Matra took its offering in a different direction, marketing the Rancho as a low-cost Range Rover alternative to the masses. To that end, it was front-drive only. As the Rancho launched in 1977, Simca was owned by Chrysler Europe. Financial woes forced the company to sell the entire division to Peugeot PSA in 1978. At that time, Simca was rebranded as Talbot, and the model became the Talbot Matra Rancho.

Image: 1983 Talbot Matra Ranco, image via KGF Classic Cars

There were a wide range of options for the Rancho. An electric winch, roof racks with spare wheels, or a limited-slip differential were available. There was also a variant with removable fabric panels at the rear, turning the vehicle into an open-air exploring machine. This one has some lovely plaid seats.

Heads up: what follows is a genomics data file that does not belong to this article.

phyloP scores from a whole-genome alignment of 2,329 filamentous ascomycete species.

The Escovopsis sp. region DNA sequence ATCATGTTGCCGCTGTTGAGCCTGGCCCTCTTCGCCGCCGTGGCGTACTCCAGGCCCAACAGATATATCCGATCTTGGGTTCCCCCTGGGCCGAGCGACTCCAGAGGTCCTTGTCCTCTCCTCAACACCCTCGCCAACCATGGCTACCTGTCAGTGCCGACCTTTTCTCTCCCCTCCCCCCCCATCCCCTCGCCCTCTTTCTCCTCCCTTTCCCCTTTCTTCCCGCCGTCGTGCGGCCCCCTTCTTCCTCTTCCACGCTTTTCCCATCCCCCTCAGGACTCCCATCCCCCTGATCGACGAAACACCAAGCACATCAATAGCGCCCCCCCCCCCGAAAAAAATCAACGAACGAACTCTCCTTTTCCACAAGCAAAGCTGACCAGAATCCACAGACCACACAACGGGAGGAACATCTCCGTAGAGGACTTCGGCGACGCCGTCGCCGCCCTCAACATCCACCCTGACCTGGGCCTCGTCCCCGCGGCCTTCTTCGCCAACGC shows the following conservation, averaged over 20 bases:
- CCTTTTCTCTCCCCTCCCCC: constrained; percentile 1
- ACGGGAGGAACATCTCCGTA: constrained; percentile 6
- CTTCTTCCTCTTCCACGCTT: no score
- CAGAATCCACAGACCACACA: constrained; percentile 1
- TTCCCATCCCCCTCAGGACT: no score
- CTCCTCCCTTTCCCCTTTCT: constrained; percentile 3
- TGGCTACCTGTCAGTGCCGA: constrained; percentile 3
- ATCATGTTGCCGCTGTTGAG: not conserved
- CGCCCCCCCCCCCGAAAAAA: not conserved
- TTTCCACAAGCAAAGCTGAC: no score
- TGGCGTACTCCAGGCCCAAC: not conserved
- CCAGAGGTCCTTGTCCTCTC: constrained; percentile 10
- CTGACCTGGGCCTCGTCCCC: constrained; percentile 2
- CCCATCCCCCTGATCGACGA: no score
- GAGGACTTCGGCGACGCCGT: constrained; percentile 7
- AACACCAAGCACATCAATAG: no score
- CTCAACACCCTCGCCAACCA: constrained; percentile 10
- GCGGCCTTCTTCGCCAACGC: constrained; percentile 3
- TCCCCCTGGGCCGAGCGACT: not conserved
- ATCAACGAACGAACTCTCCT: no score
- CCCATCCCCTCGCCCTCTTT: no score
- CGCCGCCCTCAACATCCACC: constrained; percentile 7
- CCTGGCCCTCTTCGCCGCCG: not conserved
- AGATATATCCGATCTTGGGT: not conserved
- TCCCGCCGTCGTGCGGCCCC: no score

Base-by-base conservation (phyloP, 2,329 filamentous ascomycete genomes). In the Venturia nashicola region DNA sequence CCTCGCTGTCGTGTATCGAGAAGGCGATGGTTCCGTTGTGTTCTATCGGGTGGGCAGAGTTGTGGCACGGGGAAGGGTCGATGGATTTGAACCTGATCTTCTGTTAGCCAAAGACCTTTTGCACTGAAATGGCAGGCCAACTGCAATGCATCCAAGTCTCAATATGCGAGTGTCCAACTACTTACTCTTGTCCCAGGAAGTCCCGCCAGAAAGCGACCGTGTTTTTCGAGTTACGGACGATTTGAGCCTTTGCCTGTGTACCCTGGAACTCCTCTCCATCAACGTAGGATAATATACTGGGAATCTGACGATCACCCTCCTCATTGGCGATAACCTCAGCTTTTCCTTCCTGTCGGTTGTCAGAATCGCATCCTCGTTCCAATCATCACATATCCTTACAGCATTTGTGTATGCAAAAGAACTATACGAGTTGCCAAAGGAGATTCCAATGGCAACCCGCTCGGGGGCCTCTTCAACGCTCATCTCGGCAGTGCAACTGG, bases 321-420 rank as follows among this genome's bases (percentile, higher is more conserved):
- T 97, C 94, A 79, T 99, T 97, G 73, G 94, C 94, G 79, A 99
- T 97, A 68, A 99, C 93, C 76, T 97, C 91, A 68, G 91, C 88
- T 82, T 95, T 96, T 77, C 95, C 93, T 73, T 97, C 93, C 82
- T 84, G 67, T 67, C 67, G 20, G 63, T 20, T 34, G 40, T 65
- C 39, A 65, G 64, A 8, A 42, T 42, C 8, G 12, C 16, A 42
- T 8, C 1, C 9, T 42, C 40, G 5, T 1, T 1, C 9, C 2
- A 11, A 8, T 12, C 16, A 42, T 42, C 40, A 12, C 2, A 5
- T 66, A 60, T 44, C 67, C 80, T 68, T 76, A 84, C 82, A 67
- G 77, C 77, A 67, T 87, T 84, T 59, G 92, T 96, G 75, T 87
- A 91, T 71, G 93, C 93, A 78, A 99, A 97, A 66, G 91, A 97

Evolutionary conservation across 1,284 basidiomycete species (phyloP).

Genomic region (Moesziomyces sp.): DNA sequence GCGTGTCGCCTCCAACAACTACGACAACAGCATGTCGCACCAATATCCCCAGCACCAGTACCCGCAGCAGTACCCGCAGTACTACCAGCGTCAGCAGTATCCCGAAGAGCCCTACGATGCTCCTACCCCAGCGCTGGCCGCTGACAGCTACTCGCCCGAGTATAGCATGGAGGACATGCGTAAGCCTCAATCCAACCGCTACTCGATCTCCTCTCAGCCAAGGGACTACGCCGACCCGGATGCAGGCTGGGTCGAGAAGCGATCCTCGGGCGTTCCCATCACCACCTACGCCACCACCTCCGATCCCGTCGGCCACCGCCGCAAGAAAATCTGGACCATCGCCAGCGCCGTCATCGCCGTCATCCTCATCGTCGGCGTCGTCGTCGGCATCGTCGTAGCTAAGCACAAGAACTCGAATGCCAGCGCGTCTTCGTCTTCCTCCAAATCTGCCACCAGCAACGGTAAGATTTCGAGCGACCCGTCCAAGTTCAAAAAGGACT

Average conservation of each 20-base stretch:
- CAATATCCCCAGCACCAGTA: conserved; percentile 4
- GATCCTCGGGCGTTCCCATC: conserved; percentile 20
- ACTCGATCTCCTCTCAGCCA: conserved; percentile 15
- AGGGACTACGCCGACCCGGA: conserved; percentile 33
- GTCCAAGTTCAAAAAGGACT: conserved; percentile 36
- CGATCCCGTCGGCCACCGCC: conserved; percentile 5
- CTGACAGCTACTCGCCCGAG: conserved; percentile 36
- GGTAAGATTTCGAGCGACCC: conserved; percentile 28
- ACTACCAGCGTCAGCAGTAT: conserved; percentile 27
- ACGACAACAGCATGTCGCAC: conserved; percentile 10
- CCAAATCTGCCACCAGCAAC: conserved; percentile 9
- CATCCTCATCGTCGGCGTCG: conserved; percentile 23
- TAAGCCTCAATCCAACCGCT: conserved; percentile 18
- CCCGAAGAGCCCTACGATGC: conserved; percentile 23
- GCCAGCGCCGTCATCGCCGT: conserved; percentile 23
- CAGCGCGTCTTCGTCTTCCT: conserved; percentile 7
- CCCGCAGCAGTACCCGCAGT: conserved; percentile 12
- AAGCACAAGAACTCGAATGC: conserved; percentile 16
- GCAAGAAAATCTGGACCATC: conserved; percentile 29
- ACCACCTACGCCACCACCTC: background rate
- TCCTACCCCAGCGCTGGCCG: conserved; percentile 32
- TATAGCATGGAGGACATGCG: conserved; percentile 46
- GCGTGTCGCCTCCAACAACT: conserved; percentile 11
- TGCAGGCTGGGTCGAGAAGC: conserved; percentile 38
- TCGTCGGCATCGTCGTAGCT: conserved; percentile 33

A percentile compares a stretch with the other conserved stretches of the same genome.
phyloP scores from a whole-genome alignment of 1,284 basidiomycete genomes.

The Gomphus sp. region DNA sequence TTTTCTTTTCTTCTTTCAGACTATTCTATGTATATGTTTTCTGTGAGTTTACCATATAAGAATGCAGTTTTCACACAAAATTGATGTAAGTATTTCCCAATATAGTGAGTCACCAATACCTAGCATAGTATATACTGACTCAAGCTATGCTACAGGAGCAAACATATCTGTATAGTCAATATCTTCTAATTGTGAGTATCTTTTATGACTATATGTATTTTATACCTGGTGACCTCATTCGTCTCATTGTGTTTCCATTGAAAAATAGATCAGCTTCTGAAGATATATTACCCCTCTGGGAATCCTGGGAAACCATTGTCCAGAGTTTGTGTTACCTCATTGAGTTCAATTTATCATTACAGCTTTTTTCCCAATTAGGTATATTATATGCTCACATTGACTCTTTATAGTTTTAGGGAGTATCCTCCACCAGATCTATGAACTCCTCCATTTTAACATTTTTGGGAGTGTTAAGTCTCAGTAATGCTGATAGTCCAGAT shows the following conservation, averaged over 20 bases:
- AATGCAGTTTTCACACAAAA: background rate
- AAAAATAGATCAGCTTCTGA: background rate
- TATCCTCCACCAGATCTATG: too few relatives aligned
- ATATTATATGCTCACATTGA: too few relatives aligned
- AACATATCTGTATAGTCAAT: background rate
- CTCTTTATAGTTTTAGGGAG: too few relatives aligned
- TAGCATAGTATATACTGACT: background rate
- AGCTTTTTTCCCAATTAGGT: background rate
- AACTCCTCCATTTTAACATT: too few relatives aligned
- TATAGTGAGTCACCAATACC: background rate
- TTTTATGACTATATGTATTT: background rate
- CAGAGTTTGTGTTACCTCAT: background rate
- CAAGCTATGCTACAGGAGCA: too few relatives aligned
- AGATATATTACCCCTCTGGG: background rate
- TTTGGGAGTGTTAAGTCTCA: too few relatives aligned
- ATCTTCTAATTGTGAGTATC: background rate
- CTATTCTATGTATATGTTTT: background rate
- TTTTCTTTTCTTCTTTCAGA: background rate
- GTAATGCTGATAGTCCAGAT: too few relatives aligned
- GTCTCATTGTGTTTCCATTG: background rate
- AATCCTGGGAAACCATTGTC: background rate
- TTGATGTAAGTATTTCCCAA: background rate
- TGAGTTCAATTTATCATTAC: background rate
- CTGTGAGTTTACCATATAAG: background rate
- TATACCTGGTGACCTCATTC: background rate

Image: 1983 Talbot Matra Ranco, image via KGF Classic Cars

While not equipped on this specific 1983 example, a third row seat was also an option, making this a seven-seat family vehicle.

According to Wikipedia, Matra produced nearly 58,000 Ranchos. While that production figure sounds fairly high, we’re talking about a very old French car, with no examples sold in North America. Learning about this Talbot makes me think we could use a Ford Transit Rancho right about now.

As a side note, KGF Classic Cars has a link on their page to many high quality Flickr images and video of this vehicle – I thoroughly recommend you check it out.

[Images: KGF Classic Cars]

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16 Comments on “Rare Rides: Classic Talbot is a Simca or Matra, and Always a Rancho...”


  • avatar
    VW4motion

    Great find. Love seeing these automobile oddities.

  • avatar
    30-mile fetch

    Looks like a Range Rover cut off at the knees. Love it. In photos anyway, it’s probably misery to own and operate in the real world and has a serious discrepancy between image and capability. What are the protected spotlights at the base of the windshield for? Am I going deer spotting in my FWD wagon? With the optional winch to pull me out of the shallow sand a Subaru would just fly right through?